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Lucky Dragon project moving forward on north Strip

The Lucky Dragon continues to target a 2016 opening, but the resort isn’t receiving tax increment financing from Las Vegas to help it get there.

Las Vegas City Council members during a redevelopment agency meeting in November rejected a request by the hotel’s developers for such financing for the Asian-focused boutique casino going up at Sahara Avenue and Las Vegas Boulevard, less than a half-mile south of the Stratosphere.

Tax increment financing is a public financing method of spurring and providing incentives for developments in the form of expected future property tax revenue. The Las Vegas Redevelopment Agency grants rebates for retail, hotel and residential projects within the city’s redevelopment areas to defray costs for items such as water lines, traffic signals, sidewalks and flood control improvements.

Lucky Dragon was the first casino project request for direct financing in more than 20 years, city officials said in November. For some, this particular proposal, which the City Council acting as the agency voted down 6-1, raised a broader question of whether casinos should benefit from such subsidies.

“Had we gotten approval in November in front of the council at that time, we would have been approved to discuss a framework to allow TIF financing to be accepted for all casinos throughout our city. Which, frankly, I think, would be a good thing,” said David Jacoby, Lucky Dragon chief operating officer. “Other states and cities have used TIF for casino properties, and it’s worked out well for them. It seems to me that we should support our largest industry here, which is casinos, with the same sort of assistance other states have been providing the gaming industry.”

For instance, Rock Island, Illinois, situated along the Mississippi River, has a redevelopment agreement with Jumer’s Casino and Hotel. That redevelopment plan requires Rock Island to return three-quarters of the tax increment financing revenue generated by the casino.

Developers told city officials before the vote there was a $25 million funding gap for the project, caused by the unavailability of funds through the federal EB-5 program, which aims to stimulate the U.S. economy through investments and job creation by foreign investors.

The intent behind the Lucky Dragon request was to help develop a framework that would have allowed casinos to benefit from tax increment financing in Las Vegas in general, Jacoby said.

That would have allowed the developers to work with city staff on a more specific proposal.

But the agency’s decision isn’t holding up the project, backed by real estate developer Andrew Fonfa and gaming executive William Weidner.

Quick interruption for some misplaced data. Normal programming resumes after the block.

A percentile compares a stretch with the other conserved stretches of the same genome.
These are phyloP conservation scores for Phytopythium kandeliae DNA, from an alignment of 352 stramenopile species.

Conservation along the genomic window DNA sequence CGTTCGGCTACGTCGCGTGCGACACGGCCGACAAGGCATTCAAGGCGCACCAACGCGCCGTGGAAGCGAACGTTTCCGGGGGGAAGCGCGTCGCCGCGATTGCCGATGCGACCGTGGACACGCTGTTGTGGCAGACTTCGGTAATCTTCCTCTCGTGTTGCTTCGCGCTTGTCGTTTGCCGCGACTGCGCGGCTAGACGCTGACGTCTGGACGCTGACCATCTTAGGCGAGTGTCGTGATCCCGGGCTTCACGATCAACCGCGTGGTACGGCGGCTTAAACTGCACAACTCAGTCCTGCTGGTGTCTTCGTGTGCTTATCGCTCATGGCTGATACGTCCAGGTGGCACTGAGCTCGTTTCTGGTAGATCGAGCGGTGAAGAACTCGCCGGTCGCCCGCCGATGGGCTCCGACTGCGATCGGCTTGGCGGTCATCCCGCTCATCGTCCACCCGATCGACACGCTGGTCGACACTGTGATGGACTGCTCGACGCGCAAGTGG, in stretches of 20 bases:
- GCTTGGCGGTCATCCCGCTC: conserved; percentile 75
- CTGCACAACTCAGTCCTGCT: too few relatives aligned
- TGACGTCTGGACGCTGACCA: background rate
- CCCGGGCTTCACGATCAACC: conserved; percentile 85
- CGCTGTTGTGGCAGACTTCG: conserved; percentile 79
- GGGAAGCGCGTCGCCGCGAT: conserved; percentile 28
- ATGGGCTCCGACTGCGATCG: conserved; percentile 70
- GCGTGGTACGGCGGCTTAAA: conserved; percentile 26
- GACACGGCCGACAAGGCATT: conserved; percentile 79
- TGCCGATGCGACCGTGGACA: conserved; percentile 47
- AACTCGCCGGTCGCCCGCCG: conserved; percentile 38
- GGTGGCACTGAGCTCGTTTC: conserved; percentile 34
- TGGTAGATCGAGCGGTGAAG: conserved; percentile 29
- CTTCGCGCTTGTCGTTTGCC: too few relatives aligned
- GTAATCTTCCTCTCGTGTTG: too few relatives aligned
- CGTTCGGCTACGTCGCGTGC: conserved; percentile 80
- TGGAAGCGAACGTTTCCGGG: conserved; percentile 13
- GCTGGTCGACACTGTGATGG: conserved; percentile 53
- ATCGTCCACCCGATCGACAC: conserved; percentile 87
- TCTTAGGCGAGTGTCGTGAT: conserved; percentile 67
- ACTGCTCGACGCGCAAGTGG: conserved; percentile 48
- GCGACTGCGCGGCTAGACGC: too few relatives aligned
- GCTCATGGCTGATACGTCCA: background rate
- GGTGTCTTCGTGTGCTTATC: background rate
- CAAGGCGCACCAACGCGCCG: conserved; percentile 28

“That really had no effect on the development schedule,” Jacoby said. “We didn’t change around the project for it; it didn’t speed up or slow down the project.”

The EB-5 program grants green cards to investors if they make a minimum investment in a business resulting in the creation or preservation of at least 10 jobs for U.S. workers. The program was renewed late last year, after the vote, allowing the developers to continue to pursue those funds.

City Councilman Bob Coffin, who cast the lone vote in favor of the Lucky Dragon last year, said casinos shouldn’t be precluded from tax increment financing if a particular project will benefit the neighborhood around it.

“After all, it’s a legal business, it’s not something you should discriminate against. … I don’t see any reason to exclude a particular type of business,” Coffin said.

Leading up to the vote, there was pressure by other casino owners who hadn’t received city subsidies, said Coffin, who called the Lucky Dragon “a great addition in a blighted area.”

New property tax revenue to the Las Vegas Redevelopment Agency declined rapidly during the recession, and Councilman Bob Beers voted against the Lucky Dragon because he didn’t think the agency was in the position to promise future expected revenue to the project, he said.

Beers questioned whether the resort, which already had started construction, would meet all requirements to qualify for TIF, he said.

“Ultimately, the city decided to stick with the existing precedent, not offering TIF to casinos,” Jacoby said. “And that’s OK.”

Jacoby declined to specify an opening date, but said the project’s debut is planned for the fourth quarter of this year.

The Lucky Dragon will have table games, slot machines, five restaurants, a spa, pool and indoor/outdoor tea garden.

The project boasts 204 rooms, a 27,500-square-foot gaming area, three bar/lounges and a 1¼-ton glass dragon sculpture, which is under production. Jacoby estimated the hotel will employ just under 1,000 people.

The site was chosen in part because of access — it’s steps away from the Strip and accessible from Interstate 15.

There was also recognition that “momentum is shifting” toward the northern part of the Strip, Jacoby said.

Not far from the Lucky Dragon, Malaysia-based Genting Berhad has broken ground on the $4 billion Resorts World Las Vegas, a Chinese-themed project that promises four hotel towers with 7,000 rooms, suites and villas, a 175,000-square-foot casino, an arena/conference center and a 29,350-square-foot lake that would be part of a Chinese garden, and other features, including a Panda exhibit. Its first phase is slated to open in 2019.

Contact Jamie Munks at jmunks@reviewjournal.com or 702-383-0340. Follow @JamieMunksRJ on Twitter.

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